Our rating: 3 out of 5
reviewed by Charity Bishop
Anyone will tell you that I do not care for Thomas Hardy. His books and therefore the adaptations based on them are what my mother commonly calls "depressing," and while I may forgive a certain morbidity in most literature, I rarely like his protagonists and only infrequently find the ultimate conclusion enjoyable. The Scarlet Tunic is no exception. Based on a short story, the film takes numerous liberties to the extreme, some I am not entirely certain the author would appreciate.
With Napoleon making attempts to conquer Europe, various foreign armies have chosen to send their countrymen to England to enlist with the British in an effort to suppress him. Encamped throughout the northern country, taking up residence on the donated land of various estate owners in the district, their presence is made aware to the townspeople but rarely seen outside the camp. Among these gallant scarlet-coated heroes is Matthaus Singer (Jean-Marc Barr), an army officer who only wants to return home, and dreams either of soon fighting or retiring honorably to the land of his ancestors. One afternoon, he encounters Frances (Emma Fielding) while on a walk across the property and the two begin an unlikely friendship. Eager to be married and in the hope of pleasing her father, Frances has accepted the proposal of a young man in Bath. But he has not returned in months, nor written any letters to her since the initial offer, and she has become concerned with rumors that he may be seeking the hand of another young woman of higher social standing.
Matthaus' love of poetry and his romantic ideas fascinate her, and they conduct a secret romance by way of accidental meetings. In doing so, Matthaus is risking his honor and his place among his friends, for if he is caught off army property, he will be punished. Likewise, his fellow soldiers have become tired of army life and long to escape. Learning that the war is soon to end, they are horrified to discover that they will not be freed from their posts, but instead shipped off to India to assist in maintaining British supremacy in the region. It is enough to create discourse and start them plotting for rebellion. Having obtained a means of getting across the channel, they plead for Matthaus to come with them, but he will not leave England without Frances. What unfolds is a stirring and romantic story revolving around self-serving cowardice. Even if their presumed future deployment to another front was unfair, they had made a promise to serve in the English army, and desertion was unacceptable. I was not fond of any of the men for that reason, and that made me not really invest emotionally in the storyline.
The acting is quite good but Fielding does not bring much emotion to Frances, or at least nothing I could really connect with. I was not certain of her motivations throughout, which is the fault of the writers -- I could not discover if she was just eager to be married, or if she wanted to please her father and leave the house. There was a sub plot involving a young woman of Frances' acquaintance and Matthaus' younger brother but it came and went so quickly that when they were reunited at the end, I had forgotten about it and it took me several minutes to figure out who these people were. The surrounding countryside was beautiful and the filmmakers took advantage of the wonderful old houses and rocky shoreline with some very beautiful scenes. There were aspects about the unraveling romance that were quite sweet, and I liked Frances' little sister very much. A few meaningful glances were even shared between her governess and her father, and that brought in a different flavor of anticipation. However, there is one thing in particular that felt tremendously out of place and inappropriate.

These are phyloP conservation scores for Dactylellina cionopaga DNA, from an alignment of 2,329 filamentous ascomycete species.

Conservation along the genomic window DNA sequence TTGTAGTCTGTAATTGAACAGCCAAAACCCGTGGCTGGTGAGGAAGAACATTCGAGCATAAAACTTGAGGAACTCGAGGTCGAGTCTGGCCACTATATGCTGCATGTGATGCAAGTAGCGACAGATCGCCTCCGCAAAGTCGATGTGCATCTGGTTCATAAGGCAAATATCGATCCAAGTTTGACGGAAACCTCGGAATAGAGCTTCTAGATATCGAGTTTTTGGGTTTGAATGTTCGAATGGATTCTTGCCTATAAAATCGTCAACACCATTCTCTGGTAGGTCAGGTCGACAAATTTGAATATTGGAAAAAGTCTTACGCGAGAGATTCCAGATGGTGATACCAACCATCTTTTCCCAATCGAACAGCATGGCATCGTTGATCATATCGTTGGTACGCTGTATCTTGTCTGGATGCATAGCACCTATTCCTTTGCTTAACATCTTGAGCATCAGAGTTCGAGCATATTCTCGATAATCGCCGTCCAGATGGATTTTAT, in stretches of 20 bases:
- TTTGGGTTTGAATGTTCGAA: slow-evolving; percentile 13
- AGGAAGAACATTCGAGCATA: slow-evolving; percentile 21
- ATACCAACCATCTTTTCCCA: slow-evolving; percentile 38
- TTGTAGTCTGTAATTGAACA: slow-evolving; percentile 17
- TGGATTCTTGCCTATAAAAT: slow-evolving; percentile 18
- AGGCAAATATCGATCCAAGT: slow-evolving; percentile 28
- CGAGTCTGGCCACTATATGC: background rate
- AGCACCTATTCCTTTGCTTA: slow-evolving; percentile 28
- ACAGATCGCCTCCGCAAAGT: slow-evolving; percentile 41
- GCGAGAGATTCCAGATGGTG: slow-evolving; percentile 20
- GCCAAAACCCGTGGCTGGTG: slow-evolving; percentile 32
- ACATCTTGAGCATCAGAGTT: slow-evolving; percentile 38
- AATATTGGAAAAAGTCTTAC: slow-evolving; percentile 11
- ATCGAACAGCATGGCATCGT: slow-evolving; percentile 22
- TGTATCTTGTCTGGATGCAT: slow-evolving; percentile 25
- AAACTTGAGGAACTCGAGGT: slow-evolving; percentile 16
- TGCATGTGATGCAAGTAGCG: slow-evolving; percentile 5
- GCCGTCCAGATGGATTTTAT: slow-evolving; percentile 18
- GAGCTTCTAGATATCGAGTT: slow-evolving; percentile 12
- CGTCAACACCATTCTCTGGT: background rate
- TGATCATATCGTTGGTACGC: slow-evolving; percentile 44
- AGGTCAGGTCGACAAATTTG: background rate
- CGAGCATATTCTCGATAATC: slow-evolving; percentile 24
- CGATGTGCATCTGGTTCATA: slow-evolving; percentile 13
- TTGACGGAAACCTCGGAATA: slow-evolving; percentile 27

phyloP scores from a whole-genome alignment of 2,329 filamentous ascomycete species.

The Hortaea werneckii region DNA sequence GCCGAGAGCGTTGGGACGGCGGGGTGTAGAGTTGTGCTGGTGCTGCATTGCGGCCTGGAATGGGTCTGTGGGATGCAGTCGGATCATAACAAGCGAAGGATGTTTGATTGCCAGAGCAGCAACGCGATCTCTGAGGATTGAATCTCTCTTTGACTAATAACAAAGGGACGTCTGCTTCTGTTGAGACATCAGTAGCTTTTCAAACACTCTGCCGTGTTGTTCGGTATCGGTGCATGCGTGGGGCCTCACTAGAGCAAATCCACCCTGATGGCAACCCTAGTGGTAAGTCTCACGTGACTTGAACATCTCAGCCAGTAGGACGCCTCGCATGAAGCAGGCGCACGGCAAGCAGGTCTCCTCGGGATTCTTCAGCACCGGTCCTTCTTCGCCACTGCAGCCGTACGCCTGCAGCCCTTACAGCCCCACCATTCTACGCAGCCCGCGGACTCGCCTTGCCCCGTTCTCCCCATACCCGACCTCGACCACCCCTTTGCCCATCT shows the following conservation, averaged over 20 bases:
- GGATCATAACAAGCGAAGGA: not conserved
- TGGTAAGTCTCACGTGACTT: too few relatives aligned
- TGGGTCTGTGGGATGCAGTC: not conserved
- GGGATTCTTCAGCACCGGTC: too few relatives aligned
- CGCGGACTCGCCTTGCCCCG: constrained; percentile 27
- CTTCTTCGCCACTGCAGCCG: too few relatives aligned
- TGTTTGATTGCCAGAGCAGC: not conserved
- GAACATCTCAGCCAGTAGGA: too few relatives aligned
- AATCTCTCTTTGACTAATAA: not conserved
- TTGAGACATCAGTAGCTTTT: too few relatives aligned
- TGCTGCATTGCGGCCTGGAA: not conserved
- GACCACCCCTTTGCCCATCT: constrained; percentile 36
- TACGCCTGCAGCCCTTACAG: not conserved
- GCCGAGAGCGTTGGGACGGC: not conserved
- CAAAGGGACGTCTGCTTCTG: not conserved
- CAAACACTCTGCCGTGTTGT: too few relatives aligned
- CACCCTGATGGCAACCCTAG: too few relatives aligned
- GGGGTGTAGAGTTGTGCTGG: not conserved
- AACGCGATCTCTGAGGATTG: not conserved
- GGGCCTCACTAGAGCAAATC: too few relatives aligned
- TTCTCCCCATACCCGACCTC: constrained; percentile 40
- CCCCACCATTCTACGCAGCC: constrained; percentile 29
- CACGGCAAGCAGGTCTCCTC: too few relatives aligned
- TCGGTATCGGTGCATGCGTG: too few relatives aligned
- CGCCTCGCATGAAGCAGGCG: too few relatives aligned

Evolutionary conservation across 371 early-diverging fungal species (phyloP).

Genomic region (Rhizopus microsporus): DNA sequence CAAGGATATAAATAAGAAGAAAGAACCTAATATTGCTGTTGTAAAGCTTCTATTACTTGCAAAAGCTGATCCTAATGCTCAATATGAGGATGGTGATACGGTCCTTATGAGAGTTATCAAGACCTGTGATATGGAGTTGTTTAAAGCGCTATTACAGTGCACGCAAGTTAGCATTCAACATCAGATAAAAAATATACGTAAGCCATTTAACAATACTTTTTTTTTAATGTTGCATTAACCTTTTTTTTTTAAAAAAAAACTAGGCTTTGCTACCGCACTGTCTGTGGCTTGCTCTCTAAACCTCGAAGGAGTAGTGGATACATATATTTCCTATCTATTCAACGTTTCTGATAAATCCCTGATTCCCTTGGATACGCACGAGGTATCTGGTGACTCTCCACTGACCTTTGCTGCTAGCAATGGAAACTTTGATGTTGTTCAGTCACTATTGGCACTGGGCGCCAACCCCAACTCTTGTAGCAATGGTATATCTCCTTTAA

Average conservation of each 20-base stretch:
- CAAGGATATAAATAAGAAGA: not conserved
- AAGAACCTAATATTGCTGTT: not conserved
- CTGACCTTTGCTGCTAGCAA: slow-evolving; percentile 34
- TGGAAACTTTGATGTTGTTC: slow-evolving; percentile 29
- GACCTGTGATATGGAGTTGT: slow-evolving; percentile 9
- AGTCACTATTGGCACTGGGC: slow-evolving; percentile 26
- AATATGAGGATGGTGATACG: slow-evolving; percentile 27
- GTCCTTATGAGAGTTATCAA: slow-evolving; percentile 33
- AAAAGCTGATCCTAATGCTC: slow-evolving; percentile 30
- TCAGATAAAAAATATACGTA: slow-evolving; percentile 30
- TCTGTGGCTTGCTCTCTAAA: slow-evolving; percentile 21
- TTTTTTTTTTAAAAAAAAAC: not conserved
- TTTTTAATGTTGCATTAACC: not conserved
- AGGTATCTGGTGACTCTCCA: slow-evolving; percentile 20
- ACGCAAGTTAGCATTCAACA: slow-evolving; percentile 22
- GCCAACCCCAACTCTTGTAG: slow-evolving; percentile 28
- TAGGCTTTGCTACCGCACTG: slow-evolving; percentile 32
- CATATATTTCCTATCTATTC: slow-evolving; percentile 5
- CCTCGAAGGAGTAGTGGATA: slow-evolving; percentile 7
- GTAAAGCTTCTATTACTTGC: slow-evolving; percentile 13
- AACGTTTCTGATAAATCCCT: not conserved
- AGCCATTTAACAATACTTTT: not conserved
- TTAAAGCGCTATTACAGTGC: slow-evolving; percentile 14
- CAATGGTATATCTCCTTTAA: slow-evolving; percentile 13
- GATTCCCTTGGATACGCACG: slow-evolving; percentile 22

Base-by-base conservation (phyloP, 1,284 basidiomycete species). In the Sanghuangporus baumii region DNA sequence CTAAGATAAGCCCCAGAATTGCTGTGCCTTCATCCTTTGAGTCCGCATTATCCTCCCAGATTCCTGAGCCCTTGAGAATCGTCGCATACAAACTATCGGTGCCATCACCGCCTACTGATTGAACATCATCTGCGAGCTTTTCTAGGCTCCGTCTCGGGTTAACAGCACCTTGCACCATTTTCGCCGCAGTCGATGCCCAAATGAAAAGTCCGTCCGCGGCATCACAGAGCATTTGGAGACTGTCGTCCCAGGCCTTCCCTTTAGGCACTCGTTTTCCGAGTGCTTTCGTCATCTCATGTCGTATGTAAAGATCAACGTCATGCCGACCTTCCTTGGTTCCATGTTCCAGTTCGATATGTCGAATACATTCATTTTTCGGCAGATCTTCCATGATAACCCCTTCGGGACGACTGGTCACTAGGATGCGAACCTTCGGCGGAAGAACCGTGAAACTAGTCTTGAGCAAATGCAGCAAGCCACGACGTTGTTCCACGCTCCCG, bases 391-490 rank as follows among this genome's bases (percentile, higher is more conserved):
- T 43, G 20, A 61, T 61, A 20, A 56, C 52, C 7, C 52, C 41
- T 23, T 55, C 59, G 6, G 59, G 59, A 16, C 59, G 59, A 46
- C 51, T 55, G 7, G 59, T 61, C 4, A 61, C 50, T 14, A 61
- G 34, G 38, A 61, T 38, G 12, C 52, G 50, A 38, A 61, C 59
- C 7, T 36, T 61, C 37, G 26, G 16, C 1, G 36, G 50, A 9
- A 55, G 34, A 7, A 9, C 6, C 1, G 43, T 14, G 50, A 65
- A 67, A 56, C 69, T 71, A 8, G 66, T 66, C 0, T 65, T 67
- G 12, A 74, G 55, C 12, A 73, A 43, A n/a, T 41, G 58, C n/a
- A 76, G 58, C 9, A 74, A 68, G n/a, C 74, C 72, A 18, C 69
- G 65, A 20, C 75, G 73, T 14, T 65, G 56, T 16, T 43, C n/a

Thomas Hardy was something of an idealist in his exploration of characters and the consequences that took them to bad ends. I sense that he saw everything that was wrong with society and sought to exploit the various weaknesses in it through his writing. The theme of choosing unhappiness was explored in The Return of the Native, and he came down hard on self-serving, unforgiving men, as well as hypocritical Victorian morality, in Tess of the D'Urbervilles. Not having read the original story on which this is based, I cannot say with all confidence that premarital sex was not something he explored in it, but I have the feeling that addition was something contrived by the writers in order to convince us this was true love. Not only does Frances willingly shed her clothes for Matthaus (out in the open, on a beach, no less), but his brother and a town girl share a frolic in the hay, something I doubt would have happened given the strict moral code of the early 1800's. They are seen partially undressing and kissing one another before the scene cuts out. Matthaus strips Frances to her waist, and the camera catches a glimpse of her bare breast when he pulls her to the ground to kiss her. The scene felt inappropriate and was too long, even if it did not involve movement of any kind.
A handful of profanities are present, along with some semi-graphic violence: several people are shot in the chest and killed. Blood spurts when they are hit. There is the traditional tragic ending. I would not have minded the film so much if it had felt truer to the characters, but the addition of premarital sex and nudity did nothing to further the plot, and only made me dislike the eventual outcome all the more. I am not an avid lover of Hardy, however, so my opinion must be taken with a grain of salt.